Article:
Jeff Bye Shows Fenway Park Is a True Work of Art

Jeff Bye Shows Fenway Park Is a True Work of Art Anyone who has been to Fenway Park will agree: Red Sox fans don’t have trouble expressing themselves.

A shot over the Green Monster produces cheers that can be heard across the Charles, while a botched ground ball sends a shower of angry boos on the culprit. Verbally, Red Sox fans stand out as some of the most honest in the majors.

Jeff Bye, however, prefers to express himself in a different way. A Longmeadow, Mass., native, Bye is a master of oil paints and has fused his love of the Red Sox with his passion for painting in a group of pieces which he calls the "Fenway Series."

"What makes a good subject is something that someone is passionate about, and I am definitely passionate about Fenway Park," Bye said. "When you have a passion like that, it comes through your artwork. When you really love something and know how to express it, that speaks to the viewer much more so than a commercial piece."

Always fascinated with the historical and structural elements of Fenway Park — "the Coliseum made me think of Fenway Park," he said — Bye used to sneak into Boston’s stadium and snap as many photos as he could, toying with sunlight and angles to provide multiple perspectives, before he would get kicked out. After discovering the ballpark offered tours, Bye jumped on a number of them as he searched for perfect depictions of Pesky Pole, the Green Monster and the stadium itself.

But his paintings are not your run-of-the-mill landscapes.

"Being a fan of the park, it was something special, and it's been developing through the years to work with the angles and shadows and expand on the abstract quality of the diamond and the structure," Bye explained. "I really wanted the series to be a fine art experience, and so many other drawings look cheesy. I wanted to avoid it looking commercial and stick to the fine art."

Bye learned the nuances of fine art at the Rhode Island School of Design (RISD), which included a year in Rome, where he studied classical art and architecture. That’s where he recognized the striking similarities between the centuries-old Italian landmark and the 98-year-old Boston ballpark. He moved onto the New York Academy of Figurative Art, and while living in the Big Apple, he realized his desire to preserve the rapidly disappearing history around us.

"I want to capture these images before they tear down the structures," Bye said. "Beautiful mom and pop stores are now gone, replaced by CVS and things like that. The world is losing its flavor."

While our historical landscape is disappearing in favor of a modern uniform look, Bye holds no doubts that Fenway will stay standing, even after witnessing the closing of Yankee Stadium firsthand.

"I think you have such a strong fan base that Fenway will continue to be open," Bye said. "There's a bigger presence of keeping it open. It's just a different market compared to New York."

What isn’t different in New York is the extreme fervor for and knowledge of baseball. Still a diehard Red Sox fan, Bye has learned a great deal about the other side of baseball’s biggest rivalry. In fact, he not only tolerates but also enjoys the friendly debate over which team is the best in the MLB.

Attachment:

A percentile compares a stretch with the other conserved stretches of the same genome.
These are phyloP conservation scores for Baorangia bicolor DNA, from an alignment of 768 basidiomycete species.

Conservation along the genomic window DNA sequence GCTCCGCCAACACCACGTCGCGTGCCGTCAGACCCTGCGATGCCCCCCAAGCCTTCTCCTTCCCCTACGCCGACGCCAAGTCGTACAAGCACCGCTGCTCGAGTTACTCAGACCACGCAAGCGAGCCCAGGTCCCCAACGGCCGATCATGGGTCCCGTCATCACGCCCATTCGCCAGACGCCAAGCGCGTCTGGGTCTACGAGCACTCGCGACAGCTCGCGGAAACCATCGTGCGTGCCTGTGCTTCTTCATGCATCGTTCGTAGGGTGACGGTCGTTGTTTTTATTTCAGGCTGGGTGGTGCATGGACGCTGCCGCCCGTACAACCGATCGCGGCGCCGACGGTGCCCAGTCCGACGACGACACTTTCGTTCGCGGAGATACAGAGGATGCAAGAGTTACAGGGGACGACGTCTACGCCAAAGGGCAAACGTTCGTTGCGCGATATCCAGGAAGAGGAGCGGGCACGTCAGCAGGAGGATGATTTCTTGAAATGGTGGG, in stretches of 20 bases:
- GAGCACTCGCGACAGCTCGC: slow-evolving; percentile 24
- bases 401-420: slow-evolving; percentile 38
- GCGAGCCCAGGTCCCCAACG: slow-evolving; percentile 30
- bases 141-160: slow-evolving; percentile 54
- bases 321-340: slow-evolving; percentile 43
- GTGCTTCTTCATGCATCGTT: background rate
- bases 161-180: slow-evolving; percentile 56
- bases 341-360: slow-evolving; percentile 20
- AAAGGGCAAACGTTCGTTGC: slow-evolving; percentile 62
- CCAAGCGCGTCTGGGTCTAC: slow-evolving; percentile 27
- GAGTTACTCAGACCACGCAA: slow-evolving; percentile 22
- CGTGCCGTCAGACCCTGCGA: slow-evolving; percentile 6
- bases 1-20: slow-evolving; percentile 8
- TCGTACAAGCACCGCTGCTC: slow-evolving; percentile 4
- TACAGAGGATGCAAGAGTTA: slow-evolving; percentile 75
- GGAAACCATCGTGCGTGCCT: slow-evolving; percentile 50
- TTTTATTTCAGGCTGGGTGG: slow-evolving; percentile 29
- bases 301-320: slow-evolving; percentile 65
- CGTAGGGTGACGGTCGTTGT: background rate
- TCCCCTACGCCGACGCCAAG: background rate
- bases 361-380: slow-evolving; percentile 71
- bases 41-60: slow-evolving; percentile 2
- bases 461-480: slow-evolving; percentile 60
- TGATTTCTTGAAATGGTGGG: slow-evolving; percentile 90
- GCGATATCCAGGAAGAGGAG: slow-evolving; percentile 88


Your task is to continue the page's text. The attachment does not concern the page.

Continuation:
And, believe it or not, Yankees fans know a thing or two about baseball.

"You definitely see their side of the rivalry, as well," admitted Bye, who now lives in Brooklyn. "They are knowledgeable about the game. It depends on who you hang out with, but there is a respect for one another, and that's what makes baseball so special. That's what's so special about New York and Boston, and without them, it would be boring."

Understanding and respect aside, Bye still firmly believes that there is no better ballpark than Fenway, and that’s what served as his primary motivation to start the "Fenway Series." Although Fenway has remained mostly unchanged physically since 1912, Bye maintains that he can tell a difference, which only increases his passion for the park.

"Seeing how it's changed over the years — from a kid's perspective to a young adult to a mature person, it still has that drama, that lure," he said. "That closeness and history all plays a part of it and makes it unique.

"Even though the seats are cramped, I love going back and hanging with people who are smart, heckling fans. It's not just profanity. I like that diverse quality about the fans."

Bye’s passion for Fenway Park led him to start painting the ballpark, but he does commissioned work as well. His work has been shown in Boston and New York, though his "Fenway Series" has mostly stayed in Portland, Maine.

Bye has completed three paintings of the ballpark, and he plans to add to the series, likely focusing on new ways to depict the diamond.

It isn’t the conventional means of expression at Fenway Park. But Bye’s paintings have an added element that everyday verbal offerings don’t.

They’ll last forever. 

Jeff Bye Shows Fenway Park Is a True Work of Art

Jeff Bye Shows Fenway Park Is a True Work of Art

Jeff Bye Shows Fenway Park Is a True Work of Art

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